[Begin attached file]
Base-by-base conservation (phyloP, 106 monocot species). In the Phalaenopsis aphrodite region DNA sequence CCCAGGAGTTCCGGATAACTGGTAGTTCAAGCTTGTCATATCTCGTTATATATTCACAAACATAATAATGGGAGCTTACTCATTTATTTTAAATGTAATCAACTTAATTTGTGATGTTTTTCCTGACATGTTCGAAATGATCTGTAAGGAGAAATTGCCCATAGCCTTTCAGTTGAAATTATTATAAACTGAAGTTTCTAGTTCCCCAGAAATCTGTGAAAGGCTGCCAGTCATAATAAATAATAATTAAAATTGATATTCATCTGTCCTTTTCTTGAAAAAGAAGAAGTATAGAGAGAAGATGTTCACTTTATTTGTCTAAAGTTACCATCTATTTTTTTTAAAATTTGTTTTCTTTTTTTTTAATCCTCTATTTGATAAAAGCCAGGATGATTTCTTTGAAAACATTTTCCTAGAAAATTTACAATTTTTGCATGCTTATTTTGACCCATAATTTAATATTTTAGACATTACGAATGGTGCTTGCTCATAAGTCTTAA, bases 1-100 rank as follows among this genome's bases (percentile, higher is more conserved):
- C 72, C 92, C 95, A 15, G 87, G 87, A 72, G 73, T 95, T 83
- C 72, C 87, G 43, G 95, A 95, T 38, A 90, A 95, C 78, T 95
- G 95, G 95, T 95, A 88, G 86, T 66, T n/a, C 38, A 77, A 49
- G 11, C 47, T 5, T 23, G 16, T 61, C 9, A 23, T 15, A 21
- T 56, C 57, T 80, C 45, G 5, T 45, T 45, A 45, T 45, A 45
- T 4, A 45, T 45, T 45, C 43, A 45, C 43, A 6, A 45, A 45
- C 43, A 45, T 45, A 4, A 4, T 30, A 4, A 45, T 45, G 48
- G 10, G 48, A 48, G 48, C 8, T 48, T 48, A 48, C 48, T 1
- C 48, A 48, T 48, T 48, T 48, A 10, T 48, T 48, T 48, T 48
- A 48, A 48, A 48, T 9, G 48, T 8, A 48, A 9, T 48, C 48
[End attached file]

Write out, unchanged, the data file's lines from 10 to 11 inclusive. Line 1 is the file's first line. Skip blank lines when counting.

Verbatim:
- C 48, A 48, T 48, T 48, T 48, A 10, T 48, T 48, T 48, T 48
- A 48, A 48, A 48, T 9, G 48, T 8, A 48, A 9, T 48, C 48